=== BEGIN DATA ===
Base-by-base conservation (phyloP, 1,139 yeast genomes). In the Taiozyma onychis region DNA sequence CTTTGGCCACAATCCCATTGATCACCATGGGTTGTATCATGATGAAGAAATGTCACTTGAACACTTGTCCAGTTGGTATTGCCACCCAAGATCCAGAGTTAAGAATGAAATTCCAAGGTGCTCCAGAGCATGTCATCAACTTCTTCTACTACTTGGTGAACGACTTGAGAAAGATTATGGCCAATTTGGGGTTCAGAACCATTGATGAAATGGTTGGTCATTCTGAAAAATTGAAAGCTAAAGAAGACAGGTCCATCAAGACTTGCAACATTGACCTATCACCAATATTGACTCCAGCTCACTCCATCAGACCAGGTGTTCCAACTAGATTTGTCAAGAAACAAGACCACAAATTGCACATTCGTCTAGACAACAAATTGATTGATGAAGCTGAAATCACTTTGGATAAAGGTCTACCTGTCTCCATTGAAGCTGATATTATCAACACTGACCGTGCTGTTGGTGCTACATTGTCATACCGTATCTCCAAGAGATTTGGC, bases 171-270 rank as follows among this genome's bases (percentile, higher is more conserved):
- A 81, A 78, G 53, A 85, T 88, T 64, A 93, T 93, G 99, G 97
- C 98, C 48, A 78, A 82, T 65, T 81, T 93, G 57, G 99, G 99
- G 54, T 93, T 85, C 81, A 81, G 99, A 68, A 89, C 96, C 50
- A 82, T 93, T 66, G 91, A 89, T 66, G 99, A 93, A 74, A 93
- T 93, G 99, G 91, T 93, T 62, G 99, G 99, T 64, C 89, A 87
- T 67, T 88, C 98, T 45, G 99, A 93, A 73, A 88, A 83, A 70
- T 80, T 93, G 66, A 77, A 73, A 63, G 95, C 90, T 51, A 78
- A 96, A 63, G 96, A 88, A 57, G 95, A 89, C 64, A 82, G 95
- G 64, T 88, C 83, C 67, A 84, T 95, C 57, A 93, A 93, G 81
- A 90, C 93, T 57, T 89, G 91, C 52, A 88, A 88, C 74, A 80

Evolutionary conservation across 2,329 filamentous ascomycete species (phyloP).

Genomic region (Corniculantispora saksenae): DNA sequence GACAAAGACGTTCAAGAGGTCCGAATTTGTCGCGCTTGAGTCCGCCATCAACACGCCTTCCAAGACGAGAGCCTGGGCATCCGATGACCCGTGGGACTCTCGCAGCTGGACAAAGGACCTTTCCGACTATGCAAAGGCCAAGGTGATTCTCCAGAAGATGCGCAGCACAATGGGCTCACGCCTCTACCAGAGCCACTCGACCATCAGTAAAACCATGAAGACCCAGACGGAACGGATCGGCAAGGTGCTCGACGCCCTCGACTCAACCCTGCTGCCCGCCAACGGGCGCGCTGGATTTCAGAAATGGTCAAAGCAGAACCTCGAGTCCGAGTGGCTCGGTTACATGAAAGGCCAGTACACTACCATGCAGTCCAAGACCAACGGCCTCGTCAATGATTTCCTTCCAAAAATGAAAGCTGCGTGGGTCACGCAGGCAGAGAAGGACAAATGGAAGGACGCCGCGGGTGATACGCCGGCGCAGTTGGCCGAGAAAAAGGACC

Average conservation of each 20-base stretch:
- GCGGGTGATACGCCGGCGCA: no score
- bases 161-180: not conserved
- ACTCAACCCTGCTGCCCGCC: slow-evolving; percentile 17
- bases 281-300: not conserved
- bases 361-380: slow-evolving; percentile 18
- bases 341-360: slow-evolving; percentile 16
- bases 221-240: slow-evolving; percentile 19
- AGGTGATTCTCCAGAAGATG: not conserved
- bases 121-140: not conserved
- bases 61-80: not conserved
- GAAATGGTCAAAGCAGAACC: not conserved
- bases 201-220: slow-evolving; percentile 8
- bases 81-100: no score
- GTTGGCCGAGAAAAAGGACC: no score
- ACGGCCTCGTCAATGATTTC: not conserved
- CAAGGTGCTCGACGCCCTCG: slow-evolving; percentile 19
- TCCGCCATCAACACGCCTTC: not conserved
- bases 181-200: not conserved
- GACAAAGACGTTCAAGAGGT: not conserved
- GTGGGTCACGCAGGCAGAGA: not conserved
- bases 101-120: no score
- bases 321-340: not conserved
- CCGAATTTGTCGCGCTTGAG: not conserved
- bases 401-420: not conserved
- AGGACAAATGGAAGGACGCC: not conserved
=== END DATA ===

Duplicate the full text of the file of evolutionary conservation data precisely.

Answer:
Base-by-base conservation (phyloP, 1,139 yeast genomes). In the Taiozyma onychis region DNA sequence CTTTGGCCACAATCCCATTGATCACCATGGGTTGTATCATGATGAAGAAATGTCACTTGAACACTTGTCCAGTTGGTATTGCCACCCAAGATCCAGAGTTAAGAATGAAATTCCAAGGTGCTCCAGAGCATGTCATCAACTTCTTCTACTACTTGGTGAACGACTTGAGAAAGATTATGGCCAATTTGGGGTTCAGAACCATTGATGAAATGGTTGGTCATTCTGAAAAATTGAAAGCTAAAGAAGACAGGTCCATCAAGACTTGCAACATTGACCTATCACCAATATTGACTCCAGCTCACTCCATCAGACCAGGTGTTCCAACTAGATTTGTCAAGAAACAAGACCACAAATTGCACATTCGTCTAGACAACAAATTGATTGATGAAGCTGAAATCACTTTGGATAAAGGTCTACCTGTCTCCATTGAAGCTGATATTATCAACACTGACCGTGCTGTTGGTGCTACATTGTCATACCGTATCTCCAAGAGATTTGGC, bases 171-270 rank as follows among this genome's bases (percentile, higher is more conserved):
- A 81, A 78, G 53, A 85, T 88, T 64, A 93, T 93, G 99, G 97
- C 98, C 48, A 78, A 82, T 65, T 81, T 93, G 57, G 99, G 99
- G 54, T 93, T 85, C 81, A 81, G 99, A 68, A 89, C 96, C 50
- A 82, T 93, T 66, G 91, A 89, T 66, G 99, A 93, A 74, A 93
- T 93, G 99, G 91, T 93, T 62, G 99, G 99, T 64, C 89, A 87
- T 67, T 88, C 98, T 45, G 99, A 93, A 73, A 88, A 83, A 70
- T 80, T 93, G 66, A 77, A 73, A 63, G 95, C 90, T 51, A 78
- A 96, A 63, G 96, A 88, A 57, G 95, A 89, C 64, A 82, G 95
- G 64, T 88, C 83, C 67, A 84, T 95, C 57, A 93, A 93, G 81
- A 90, C 93, T 57, T 89, G 91, C 52, A 88, A 88, C 74, A 80

Evolutionary conservation across 2,329 filamentous ascomycete species (phyloP).

Genomic region (Corniculantispora saksenae): DNA sequence GACAAAGACGTTCAAGAGGTCCGAATTTGTCGCGCTTGAGTCCGCCATCAACACGCCTTCCAAGACGAGAGCCTGGGCATCCGATGACCCGTGGGACTCTCGCAGCTGGACAAAGGACCTTTCCGACTATGCAAAGGCCAAGGTGATTCTCCAGAAGATGCGCAGCACAATGGGCTCACGCCTCTACCAGAGCCACTCGACCATCAGTAAAACCATGAAGACCCAGACGGAACGGATCGGCAAGGTGCTCGACGCCCTCGACTCAACCCTGCTGCCCGCCAACGGGCGCGCTGGATTTCAGAAATGGTCAAAGCAGAACCTCGAGTCCGAGTGGCTCGGTTACATGAAAGGCCAGTACACTACCATGCAGTCCAAGACCAACGGCCTCGTCAATGATTTCCTTCCAAAAATGAAAGCTGCGTGGGTCACGCAGGCAGAGAAGGACAAATGGAAGGACGCCGCGGGTGATACGCCGGCGCAGTTGGCCGAGAAAAAGGACC

Average conservation of each 20-base stretch:
- GCGGGTGATACGCCGGCGCA: no score
- bases 161-180: not conserved
- ACTCAACCCTGCTGCCCGCC: slow-evolving; percentile 17
- bases 281-300: not conserved
- bases 361-380: slow-evolving; percentile 18
- bases 341-360: slow-evolving; percentile 16
- bases 221-240: slow-evolving; percentile 19
- AGGTGATTCTCCAGAAGATG: not conserved
- bases 121-140: not conserved
- bases 61-80: not conserved
- GAAATGGTCAAAGCAGAACC: not conserved
- bases 201-220: slow-evolving; percentile 8
- bases 81-100: no score
- GTTGGCCGAGAAAAAGGACC: no score
- ACGGCCTCGTCAATGATTTC: not conserved
- CAAGGTGCTCGACGCCCTCG: slow-evolving; percentile 19
- TCCGCCATCAACACGCCTTC: not conserved
- bases 181-200: not conserved
- GACAAAGACGTTCAAGAGGT: not conserved
- GTGGGTCACGCAGGCAGAGA: not conserved
- bases 101-120: no score
- bases 321-340: not conserved
- CCGAATTTGTCGCGCTTGAG: not conserved
- bases 401-420: not conserved
- AGGACAAATGGAAGGACGCC: not conserved